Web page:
Everything about the modern conservative movement resembles a herd of lemmings headed for the cliffs. The fact that Republicans picked up a couple of governorships in the off-off-year election two weeks ago means very little.
The GOP lost two U.S. House races that same day in the midst of the healthcare debate. One of those seats, in Upstate New York, had been in Republican hands since 1872! If voters were as outraged about healthcare reform as Republicans like to pretend, it looks like they would have handed those seats to the GOP. Instead, the seats were filled by Democrats, who flew to Washington and got sworn in just in time to vote for the healthcare overhaul on Nov. 7. The historic bill passed by five votes. With victories like these, the Republicans don't need any defeats. But I predict that they will be seeing a lot of them in the coming years.
The GOP lost New York District 23 because the Republican candidate was moderate — too moderate for the Club for Growth, Sarah Palin, Rush Limbaugh, and other far right-wing, out-of-state players who threw their considerable weight and resources behind the Conservative Party candidate. The Republican candidate withdrew, handing the election to the Democratic challenger.
Something like that is going to happen on a massive scale in Florida next year. There the teabag fringe of the conservative movement has organized and registered a new political party. Yep, they call themselves the Tea Party! And if they run candidates in next year's elections, as they say they intend to do, they will split the conservative vote and make the Republicans an endangered species in the Sunshine State.
With this in mind, it should come as no surprise that Republicans in South Carolina are following a similar road to extinction.
The Charleston County Republican Party last week voted to censure Republican Sen. Lindsey Graham for being too reasonable and pragmatic. Or as the county GOP said in its resolution: "U.S. Sen. Lindsey Graham in the name of bipartisanship continues to weaken the Republican brand and tarnish the ideals of freedom, rule of law, and fiscal conservatism."
Since he was first elected to the Senate in 2002, Graham has shown a fiercely independent streak — something the Southern GOP has no patience with. Two years ago, he outraged state and national Republicans for working with Sen. John McCain and Democrats on immigration reform. Last year, he supported the Troubled Asset Relief Plan, a massive federal bailout to get the financial industry back on its feet. And last month he reached across the aisle to work with Massachusetts Sen. John Kerry and Connecticut Sen. Joe Lieberman on cap-and-trade legislation to reduce greenhouse emissions from the burning of fossil fuels. Not only does the Republican orthodoxy reject the science of climate change, but it also rejects the reality of global and national problems that cannot be solved by individuals and county councils.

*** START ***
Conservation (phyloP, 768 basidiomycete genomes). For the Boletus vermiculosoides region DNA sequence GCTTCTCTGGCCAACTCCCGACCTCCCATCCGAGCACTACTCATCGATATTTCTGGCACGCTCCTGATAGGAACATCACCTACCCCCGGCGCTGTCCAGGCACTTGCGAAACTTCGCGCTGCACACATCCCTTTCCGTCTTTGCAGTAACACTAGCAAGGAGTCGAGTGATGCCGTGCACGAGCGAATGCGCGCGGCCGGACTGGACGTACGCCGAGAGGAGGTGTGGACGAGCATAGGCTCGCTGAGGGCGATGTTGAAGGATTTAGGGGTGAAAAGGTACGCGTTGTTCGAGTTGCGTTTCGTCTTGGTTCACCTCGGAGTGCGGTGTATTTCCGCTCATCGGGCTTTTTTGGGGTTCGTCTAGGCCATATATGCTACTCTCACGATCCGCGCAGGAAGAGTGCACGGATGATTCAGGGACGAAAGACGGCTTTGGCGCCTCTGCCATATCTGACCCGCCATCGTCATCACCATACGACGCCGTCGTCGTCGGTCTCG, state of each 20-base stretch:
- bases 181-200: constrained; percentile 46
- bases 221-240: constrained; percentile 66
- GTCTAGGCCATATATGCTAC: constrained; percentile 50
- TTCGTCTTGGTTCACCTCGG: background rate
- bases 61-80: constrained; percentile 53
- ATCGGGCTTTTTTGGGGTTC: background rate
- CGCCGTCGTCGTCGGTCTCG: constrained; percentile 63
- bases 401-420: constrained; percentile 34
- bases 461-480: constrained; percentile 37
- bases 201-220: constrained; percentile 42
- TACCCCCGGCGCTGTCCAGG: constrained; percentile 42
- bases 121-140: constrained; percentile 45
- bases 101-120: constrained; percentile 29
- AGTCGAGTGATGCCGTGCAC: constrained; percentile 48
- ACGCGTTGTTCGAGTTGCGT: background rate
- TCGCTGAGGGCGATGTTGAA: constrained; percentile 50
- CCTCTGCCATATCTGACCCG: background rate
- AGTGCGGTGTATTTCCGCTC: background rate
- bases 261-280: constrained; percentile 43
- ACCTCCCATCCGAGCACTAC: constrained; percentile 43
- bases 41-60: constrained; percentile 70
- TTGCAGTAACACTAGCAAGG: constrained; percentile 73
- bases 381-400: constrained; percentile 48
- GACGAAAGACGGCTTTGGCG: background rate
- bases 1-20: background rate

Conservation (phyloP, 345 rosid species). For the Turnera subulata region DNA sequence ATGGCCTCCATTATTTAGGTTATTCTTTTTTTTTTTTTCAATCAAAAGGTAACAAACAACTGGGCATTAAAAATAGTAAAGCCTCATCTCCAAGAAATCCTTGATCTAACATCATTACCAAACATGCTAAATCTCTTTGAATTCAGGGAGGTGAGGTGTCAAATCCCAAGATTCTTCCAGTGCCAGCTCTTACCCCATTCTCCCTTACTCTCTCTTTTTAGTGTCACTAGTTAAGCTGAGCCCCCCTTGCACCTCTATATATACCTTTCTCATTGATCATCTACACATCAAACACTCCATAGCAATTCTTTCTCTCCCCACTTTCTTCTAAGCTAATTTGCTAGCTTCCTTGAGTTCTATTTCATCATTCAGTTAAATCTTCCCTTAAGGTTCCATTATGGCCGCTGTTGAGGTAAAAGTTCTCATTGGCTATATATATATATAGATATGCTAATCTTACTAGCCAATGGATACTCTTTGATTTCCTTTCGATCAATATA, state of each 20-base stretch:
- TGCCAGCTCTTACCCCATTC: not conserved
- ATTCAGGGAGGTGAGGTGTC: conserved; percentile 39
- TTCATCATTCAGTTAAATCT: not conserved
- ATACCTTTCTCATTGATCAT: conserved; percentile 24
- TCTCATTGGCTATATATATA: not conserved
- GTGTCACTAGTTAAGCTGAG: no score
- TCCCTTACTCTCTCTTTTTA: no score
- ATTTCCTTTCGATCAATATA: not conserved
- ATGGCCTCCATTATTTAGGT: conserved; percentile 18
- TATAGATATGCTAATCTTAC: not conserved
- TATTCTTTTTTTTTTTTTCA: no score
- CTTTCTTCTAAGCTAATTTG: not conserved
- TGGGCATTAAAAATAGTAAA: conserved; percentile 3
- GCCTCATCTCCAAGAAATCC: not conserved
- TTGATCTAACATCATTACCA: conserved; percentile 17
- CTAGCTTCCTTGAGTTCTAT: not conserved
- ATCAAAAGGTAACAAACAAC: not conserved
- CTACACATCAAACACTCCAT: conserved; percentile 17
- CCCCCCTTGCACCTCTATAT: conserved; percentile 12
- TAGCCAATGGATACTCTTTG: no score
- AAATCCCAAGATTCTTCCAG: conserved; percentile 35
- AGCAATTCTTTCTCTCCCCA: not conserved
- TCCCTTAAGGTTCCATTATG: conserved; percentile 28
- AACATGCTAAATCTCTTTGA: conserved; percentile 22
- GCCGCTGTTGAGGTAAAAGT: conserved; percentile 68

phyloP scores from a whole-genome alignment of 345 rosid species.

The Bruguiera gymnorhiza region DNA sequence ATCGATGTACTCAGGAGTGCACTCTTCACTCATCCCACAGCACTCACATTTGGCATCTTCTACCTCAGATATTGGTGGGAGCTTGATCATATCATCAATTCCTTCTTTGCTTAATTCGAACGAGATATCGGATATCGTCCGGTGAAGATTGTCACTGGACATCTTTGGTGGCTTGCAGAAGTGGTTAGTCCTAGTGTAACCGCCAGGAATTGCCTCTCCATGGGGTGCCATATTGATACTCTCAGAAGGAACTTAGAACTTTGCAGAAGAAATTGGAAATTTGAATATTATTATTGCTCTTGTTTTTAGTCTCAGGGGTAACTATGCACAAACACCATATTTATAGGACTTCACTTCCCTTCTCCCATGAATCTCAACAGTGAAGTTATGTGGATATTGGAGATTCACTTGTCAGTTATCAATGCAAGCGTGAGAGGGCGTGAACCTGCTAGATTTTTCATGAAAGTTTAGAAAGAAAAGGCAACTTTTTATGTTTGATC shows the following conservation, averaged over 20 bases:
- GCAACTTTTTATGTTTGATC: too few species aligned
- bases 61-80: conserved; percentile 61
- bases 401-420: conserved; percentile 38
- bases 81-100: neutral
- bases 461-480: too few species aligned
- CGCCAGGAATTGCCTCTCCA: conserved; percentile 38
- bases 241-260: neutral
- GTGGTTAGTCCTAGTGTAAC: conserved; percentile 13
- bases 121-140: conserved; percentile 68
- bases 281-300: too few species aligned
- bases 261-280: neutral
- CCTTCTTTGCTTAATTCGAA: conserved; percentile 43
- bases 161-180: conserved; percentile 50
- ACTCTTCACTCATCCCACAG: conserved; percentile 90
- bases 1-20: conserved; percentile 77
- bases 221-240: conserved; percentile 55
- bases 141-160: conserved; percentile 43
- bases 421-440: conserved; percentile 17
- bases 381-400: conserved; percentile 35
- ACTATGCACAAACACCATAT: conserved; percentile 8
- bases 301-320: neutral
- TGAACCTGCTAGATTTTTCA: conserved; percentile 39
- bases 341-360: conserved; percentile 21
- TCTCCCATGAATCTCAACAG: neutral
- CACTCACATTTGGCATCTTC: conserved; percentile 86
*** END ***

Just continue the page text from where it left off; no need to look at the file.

"There have been a lot of things over the years that people have been dissatisfied with the senator for doing, but I think the cap-and-trade issue is the straw that broke the camel's back," county GOP chairwoman Lin Bennett said. "We have a state platform that if you want to run as a Republican in our state, part of that platform includes ideals and goals we would like to see and one of them is smaller and less government intrusion into people's lives."
Bennett said she expects a similar censure resolution at the state party convention next spring. Two years ago, the GOP executive committee in Greenville County censured Graham for his stance on immigration reform.
Graham is one of the most respected members of the U.S. Senate, and since taking the seat of the late retrovert Strom Thurmond, he has brought favorable attention to this state. Of course, that is not the way South Carolina Republicans see it; indeed, if Thurmond's 48-year Senate career proved anything, it was that the white people of South Carolina would gladly humiliate themselves to make a point.
Now they are at it again, and it seems they will not be satisfied until Graham is eliminated or intimidated into toeing the party line. And in South Carolina they may get away with it. Jim DeMint, Joe Wilson, and Bob Inglis prove there is plenty of room to the right of Graham in the state GOP, room for a challenger to stake a position and attack him. And you can bet some Republican yahoos are queuing up to take a whack at him.
The GOP may be able to purge Graham from their ranks and still win, but in more mainstream states, such tactics will only divide the Republicans and hand elections to the Democrats. I will be pulling for them to do just that. Go, Sarah! Go, Rush!
See Will Moredock's blog at here.